4.  From books the Editor has derived valuable help; as from Mr Cowden Clarke's revised modern text of The Canterbury Tales, published in Mr Nimmo's Library Edition of the English Poets; from Mr Wright's scholarly edition of the same work; from the indispensable Tyrwhitt; from Mr Bell's edition of Chaucer's Poem; from Professor Craik's "Spenser and his Poetry," published twenty-five years ago by Charles Knight; and from many others. In the abridgement of the Faerie Queen, the plan may at first sight seem to be modelled on the lines of Mr Craik's painstaking condensation; but the coincidences are either inevitable or involuntary. Many of the notes, especially of those explaining classical references and those attached to the minor poems of Chaucer, have been prepared specially for this edition. The Editor leaves his task with the hope that his attempt to remove artificial obstacles to the popularity of England's earliest poets, will not altogether miscarry.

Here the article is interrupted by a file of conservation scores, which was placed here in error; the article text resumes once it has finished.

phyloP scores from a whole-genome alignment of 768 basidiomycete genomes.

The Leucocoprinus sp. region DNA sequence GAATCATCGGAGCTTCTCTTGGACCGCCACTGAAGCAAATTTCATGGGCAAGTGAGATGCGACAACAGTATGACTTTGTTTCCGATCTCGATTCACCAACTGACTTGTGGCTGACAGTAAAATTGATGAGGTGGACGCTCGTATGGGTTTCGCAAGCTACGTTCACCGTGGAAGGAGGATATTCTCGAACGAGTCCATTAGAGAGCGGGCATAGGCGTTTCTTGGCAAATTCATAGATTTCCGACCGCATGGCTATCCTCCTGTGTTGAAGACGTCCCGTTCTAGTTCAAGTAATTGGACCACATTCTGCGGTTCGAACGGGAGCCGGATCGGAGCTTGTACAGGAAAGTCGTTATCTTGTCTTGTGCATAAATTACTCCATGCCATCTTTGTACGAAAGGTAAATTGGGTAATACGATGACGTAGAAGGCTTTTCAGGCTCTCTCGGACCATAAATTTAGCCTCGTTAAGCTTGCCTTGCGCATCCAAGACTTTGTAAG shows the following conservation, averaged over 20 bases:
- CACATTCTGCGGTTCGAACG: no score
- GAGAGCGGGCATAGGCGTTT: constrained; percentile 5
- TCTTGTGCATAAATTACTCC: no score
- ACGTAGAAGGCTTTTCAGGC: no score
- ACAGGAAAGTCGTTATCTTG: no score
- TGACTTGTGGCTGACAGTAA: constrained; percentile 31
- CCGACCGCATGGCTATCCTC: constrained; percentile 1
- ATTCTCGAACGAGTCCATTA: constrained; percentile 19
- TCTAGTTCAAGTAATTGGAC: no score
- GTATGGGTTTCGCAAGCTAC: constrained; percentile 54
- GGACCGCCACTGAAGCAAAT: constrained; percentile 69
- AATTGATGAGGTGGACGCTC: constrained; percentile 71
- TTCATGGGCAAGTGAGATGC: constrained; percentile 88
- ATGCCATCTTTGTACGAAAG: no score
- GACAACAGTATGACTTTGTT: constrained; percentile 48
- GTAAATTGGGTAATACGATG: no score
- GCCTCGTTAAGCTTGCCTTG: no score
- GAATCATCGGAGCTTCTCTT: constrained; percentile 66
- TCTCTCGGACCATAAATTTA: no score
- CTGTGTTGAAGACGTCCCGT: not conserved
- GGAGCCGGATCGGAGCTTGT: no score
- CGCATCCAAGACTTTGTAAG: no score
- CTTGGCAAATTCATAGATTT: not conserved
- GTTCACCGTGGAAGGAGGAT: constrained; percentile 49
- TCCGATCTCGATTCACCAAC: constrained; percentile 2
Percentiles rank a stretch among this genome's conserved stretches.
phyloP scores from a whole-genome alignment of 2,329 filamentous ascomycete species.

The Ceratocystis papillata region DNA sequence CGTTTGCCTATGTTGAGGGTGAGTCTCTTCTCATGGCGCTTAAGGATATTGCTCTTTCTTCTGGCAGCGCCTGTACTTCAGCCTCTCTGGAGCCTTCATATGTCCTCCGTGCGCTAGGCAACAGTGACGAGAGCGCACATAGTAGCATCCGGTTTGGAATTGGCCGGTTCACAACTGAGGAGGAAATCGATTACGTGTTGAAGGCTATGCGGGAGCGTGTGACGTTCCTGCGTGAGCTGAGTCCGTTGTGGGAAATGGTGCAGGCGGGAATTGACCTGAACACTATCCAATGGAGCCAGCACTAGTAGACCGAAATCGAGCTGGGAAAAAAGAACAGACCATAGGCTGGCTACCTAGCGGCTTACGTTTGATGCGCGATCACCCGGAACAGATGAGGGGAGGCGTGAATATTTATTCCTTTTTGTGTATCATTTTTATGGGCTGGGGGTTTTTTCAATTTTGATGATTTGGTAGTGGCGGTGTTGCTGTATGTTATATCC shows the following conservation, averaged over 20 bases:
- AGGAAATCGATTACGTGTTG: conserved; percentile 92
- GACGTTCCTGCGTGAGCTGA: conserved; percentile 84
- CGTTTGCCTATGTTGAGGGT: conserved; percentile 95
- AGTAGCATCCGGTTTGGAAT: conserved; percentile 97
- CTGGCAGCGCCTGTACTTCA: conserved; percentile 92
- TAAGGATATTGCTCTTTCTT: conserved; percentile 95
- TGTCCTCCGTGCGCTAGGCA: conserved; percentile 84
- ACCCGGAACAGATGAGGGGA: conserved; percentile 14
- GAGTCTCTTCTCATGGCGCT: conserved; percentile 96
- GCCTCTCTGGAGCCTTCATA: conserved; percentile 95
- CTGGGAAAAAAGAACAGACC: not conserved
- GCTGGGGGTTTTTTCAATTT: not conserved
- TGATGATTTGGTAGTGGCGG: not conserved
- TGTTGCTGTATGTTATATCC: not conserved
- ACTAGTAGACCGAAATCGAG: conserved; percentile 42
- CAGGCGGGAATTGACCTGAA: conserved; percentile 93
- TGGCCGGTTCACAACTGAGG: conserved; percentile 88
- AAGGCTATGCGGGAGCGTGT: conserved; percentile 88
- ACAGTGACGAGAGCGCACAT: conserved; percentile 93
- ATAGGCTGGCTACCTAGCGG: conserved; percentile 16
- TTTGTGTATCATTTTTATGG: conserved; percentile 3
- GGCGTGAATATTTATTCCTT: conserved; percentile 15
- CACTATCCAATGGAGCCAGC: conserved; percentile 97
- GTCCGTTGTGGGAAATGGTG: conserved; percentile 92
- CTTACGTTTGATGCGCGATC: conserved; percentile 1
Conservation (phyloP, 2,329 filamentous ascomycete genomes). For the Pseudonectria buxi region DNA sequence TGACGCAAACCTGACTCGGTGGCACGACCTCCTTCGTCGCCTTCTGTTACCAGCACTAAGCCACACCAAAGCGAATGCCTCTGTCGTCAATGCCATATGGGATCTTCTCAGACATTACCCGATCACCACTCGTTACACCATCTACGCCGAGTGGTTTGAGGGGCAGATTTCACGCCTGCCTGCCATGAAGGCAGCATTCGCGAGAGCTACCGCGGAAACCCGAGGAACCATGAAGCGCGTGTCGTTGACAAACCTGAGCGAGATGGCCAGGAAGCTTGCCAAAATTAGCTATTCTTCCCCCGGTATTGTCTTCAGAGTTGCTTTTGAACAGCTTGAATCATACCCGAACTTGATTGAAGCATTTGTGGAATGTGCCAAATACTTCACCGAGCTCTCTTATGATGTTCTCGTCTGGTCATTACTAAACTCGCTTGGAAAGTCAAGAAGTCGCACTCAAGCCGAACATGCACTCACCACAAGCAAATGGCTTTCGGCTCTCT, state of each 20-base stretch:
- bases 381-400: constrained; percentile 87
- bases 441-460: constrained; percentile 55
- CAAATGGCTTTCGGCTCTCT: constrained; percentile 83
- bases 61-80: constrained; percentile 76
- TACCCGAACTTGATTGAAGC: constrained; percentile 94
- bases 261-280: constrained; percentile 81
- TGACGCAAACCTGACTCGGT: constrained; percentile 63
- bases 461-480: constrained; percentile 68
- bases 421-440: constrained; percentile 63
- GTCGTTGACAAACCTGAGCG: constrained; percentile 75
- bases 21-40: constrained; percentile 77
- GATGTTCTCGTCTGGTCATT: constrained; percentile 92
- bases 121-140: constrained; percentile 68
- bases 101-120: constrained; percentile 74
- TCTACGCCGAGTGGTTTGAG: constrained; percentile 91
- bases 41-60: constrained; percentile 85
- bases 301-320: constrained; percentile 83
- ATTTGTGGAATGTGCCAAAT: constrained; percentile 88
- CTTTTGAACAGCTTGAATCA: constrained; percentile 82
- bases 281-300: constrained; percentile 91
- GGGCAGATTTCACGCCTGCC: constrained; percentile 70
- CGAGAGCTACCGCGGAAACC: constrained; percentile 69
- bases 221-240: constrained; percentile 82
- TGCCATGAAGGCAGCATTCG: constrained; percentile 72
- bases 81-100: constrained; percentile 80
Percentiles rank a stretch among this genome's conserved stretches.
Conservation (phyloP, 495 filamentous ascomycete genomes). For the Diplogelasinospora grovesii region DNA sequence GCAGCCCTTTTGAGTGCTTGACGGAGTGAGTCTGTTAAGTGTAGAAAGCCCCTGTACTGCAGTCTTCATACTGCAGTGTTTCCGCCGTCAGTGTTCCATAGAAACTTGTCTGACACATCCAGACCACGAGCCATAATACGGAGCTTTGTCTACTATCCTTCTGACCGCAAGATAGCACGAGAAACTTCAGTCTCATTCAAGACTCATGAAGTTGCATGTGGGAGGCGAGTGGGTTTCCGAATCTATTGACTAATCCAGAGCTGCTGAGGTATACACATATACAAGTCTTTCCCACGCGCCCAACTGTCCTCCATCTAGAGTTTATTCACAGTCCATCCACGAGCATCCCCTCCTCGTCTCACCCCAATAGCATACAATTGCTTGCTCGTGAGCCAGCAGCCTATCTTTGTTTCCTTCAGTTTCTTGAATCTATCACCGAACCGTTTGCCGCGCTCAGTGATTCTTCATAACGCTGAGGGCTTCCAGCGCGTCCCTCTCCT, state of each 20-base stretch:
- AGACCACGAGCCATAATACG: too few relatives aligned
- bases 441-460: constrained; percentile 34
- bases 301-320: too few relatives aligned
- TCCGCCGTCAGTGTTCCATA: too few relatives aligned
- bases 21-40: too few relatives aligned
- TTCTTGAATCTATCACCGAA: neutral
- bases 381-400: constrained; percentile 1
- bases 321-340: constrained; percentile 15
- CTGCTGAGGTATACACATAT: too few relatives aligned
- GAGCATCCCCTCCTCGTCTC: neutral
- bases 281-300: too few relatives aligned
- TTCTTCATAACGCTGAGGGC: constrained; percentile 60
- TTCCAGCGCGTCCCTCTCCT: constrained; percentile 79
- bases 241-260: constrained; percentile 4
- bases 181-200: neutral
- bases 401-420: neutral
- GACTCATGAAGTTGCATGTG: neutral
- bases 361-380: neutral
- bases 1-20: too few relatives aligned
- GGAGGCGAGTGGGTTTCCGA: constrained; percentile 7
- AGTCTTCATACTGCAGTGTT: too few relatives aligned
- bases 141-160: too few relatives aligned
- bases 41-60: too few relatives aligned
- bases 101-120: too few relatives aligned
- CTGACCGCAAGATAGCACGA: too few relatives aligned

5.  23. Though he multiply term of his live: Though he pursue the alchemist's art all his days.
6.  16. In his await: on the watch; French, "aux aguets."

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1.  When she this heard, in swoon adown she falleth For piteous joy; and after her swooning, She both her younge children to her calleth, And in her armes piteously weeping Embraced them, and tenderly kissing, Full like a mother, with her salte tears She bathed both their visage and their hairs.